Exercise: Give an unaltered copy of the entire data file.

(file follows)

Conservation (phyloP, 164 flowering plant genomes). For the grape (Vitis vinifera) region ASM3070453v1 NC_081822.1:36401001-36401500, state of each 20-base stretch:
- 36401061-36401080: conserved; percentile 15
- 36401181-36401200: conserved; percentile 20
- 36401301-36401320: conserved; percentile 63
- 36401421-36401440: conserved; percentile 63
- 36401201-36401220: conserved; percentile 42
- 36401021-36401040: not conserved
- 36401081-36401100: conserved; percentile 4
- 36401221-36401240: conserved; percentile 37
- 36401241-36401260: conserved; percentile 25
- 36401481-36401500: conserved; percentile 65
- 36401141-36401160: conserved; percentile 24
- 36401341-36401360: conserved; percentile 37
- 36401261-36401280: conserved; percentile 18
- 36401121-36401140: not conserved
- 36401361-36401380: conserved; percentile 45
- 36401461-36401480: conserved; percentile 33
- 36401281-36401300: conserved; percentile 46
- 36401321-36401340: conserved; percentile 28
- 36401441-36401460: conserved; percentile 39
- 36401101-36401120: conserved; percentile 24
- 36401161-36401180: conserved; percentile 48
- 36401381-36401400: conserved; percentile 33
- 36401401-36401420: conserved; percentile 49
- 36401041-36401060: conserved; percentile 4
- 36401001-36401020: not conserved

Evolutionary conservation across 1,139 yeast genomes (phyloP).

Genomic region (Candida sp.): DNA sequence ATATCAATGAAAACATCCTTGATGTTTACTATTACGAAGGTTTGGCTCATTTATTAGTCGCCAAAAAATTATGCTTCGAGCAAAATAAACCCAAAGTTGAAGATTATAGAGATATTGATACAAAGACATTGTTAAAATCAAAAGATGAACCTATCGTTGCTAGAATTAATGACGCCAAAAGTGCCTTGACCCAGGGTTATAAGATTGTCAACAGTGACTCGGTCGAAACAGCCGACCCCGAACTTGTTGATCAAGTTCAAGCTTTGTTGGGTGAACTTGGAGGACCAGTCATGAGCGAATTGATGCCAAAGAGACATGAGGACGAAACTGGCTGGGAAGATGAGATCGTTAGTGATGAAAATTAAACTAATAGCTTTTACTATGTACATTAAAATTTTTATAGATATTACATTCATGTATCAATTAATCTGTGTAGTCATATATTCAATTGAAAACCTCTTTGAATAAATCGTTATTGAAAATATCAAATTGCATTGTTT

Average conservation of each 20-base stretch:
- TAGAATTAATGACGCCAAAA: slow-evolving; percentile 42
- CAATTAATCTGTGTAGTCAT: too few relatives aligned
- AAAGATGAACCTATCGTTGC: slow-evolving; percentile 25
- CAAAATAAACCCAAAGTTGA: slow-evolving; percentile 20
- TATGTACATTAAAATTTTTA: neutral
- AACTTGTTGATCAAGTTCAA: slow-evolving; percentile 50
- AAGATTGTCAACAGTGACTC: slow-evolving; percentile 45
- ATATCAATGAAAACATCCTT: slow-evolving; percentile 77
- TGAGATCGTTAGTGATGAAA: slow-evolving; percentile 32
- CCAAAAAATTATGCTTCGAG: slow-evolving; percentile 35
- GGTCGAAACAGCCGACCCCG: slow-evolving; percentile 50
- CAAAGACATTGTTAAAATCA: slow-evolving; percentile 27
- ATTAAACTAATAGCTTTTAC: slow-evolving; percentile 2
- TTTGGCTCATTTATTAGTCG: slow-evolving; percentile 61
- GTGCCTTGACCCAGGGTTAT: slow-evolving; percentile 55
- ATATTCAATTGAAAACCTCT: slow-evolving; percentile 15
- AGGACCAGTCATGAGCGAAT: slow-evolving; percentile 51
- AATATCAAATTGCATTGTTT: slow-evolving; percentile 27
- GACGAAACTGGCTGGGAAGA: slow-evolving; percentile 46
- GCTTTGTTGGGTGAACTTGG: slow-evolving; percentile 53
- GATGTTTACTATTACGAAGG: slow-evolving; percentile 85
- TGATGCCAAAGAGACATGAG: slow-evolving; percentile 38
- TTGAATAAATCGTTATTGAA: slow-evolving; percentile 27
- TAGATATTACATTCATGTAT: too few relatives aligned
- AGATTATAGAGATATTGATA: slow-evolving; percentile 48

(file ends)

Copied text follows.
Conservation (phyloP, 164 flowering plant genomes). For the grape (Vitis vinifera) region ASM3070453v1 NC_081822.1:36401001-36401500, state of each 20-base stretch:
- 36401061-36401080: conserved; percentile 15
- 36401181-36401200: conserved; percentile 20
- 36401301-36401320: conserved; percentile 63
- 36401421-36401440: conserved; percentile 63
- 36401201-36401220: conserved; percentile 42
- 36401021-36401040: not conserved
- 36401081-36401100: conserved; percentile 4
- 36401221-36401240: conserved; percentile 37
- 36401241-36401260: conserved; percentile 25
- 36401481-36401500: conserved; percentile 65
- 36401141-36401160: conserved; percentile 24
- 36401341-36401360: conserved; percentile 37
- 36401261-36401280: conserved; percentile 18
- 36401121-36401140: not conserved
- 36401361-36401380: conserved; percentile 45
- 36401461-36401480: conserved; percentile 33
- 36401281-36401300: conserved; percentile 46
- 36401321-36401340: conserved; percentile 28
- 36401441-36401460: conserved; percentile 39
- 36401101-36401120: conserved; percentile 24
- 36401161-36401180: conserved; percentile 48
- 36401381-36401400: conserved; percentile 33
- 36401401-36401420: conserved; percentile 49
- 36401041-36401060: conserved; percentile 4
- 36401001-36401020: not conserved

Evolutionary conservation across 1,139 yeast genomes (phyloP).

Genomic region (Candida sp.): DNA sequence ATATCAATGAAAACATCCTTGATGTTTACTATTACGAAGGTTTGGCTCATTTATTAGTCGCCAAAAAATTATGCTTCGAGCAAAATAAACCCAAAGTTGAAGATTATAGAGATATTGATACAAAGACATTGTTAAAATCAAAAGATGAACCTATCGTTGCTAGAATTAATGACGCCAAAAGTGCCTTGACCCAGGGTTATAAGATTGTCAACAGTGACTCGGTCGAAACAGCCGACCCCGAACTTGTTGATCAAGTTCAAGCTTTGTTGGGTGAACTTGGAGGACCAGTCATGAGCGAATTGATGCCAAAGAGACATGAGGACGAAACTGGCTGGGAAGATGAGATCGTTAGTGATGAAAATTAAACTAATAGCTTTTACTATGTACATTAAAATTTTTATAGATATTACATTCATGTATCAATTAATCTGTGTAGTCATATATTCAATTGAAAACCTCTTTGAATAAATCGTTATTGAAAATATCAAATTGCATTGTTT

Average conservation of each 20-base stretch:
- TAGAATTAATGACGCCAAAA: slow-evolving; percentile 42
- CAATTAATCTGTGTAGTCAT: too few relatives aligned
- AAAGATGAACCTATCGTTGC: slow-evolving; percentile 25
- CAAAATAAACCCAAAGTTGA: slow-evolving; percentile 20
- TATGTACATTAAAATTTTTA: neutral
- AACTTGTTGATCAAGTTCAA: slow-evolving; percentile 50
- AAGATTGTCAACAGTGACTC: slow-evolving; percentile 45
- ATATCAATGAAAACATCCTT: slow-evolving; percentile 77
- TGAGATCGTTAGTGATGAAA: slow-evolving; percentile 32
- CCAAAAAATTATGCTTCGAG: slow-evolving; percentile 35
- GGTCGAAACAGCCGACCCCG: slow-evolving; percentile 50
- CAAAGACATTGTTAAAATCA: slow-evolving; percentile 27
- ATTAAACTAATAGCTTTTAC: slow-evolving; percentile 2
- TTTGGCTCATTTATTAGTCG: slow-evolving; percentile 61
- GTGCCTTGACCCAGGGTTAT: slow-evolving; percentile 55
- ATATTCAATTGAAAACCTCT: slow-evolving; percentile 15
- AGGACCAGTCATGAGCGAAT: slow-evolving; percentile 51
- AATATCAAATTGCATTGTTT: slow-evolving; percentile 27
- GACGAAACTGGCTGGGAAGA: slow-evolving; percentile 46
- GCTTTGTTGGGTGAACTTGG: slow-evolving; percentile 53
- GATGTTTACTATTACGAAGG: slow-evolving; percentile 85
- TGATGCCAAAGAGACATGAG: slow-evolving; percentile 38
- TTGAATAAATCGTTATTGAA: slow-evolving; percentile 27
- TAGATATTACATTCATGTAT: too few relatives aligned
- AGATTATAGAGATATTGATA: slow-evolving; percentile 48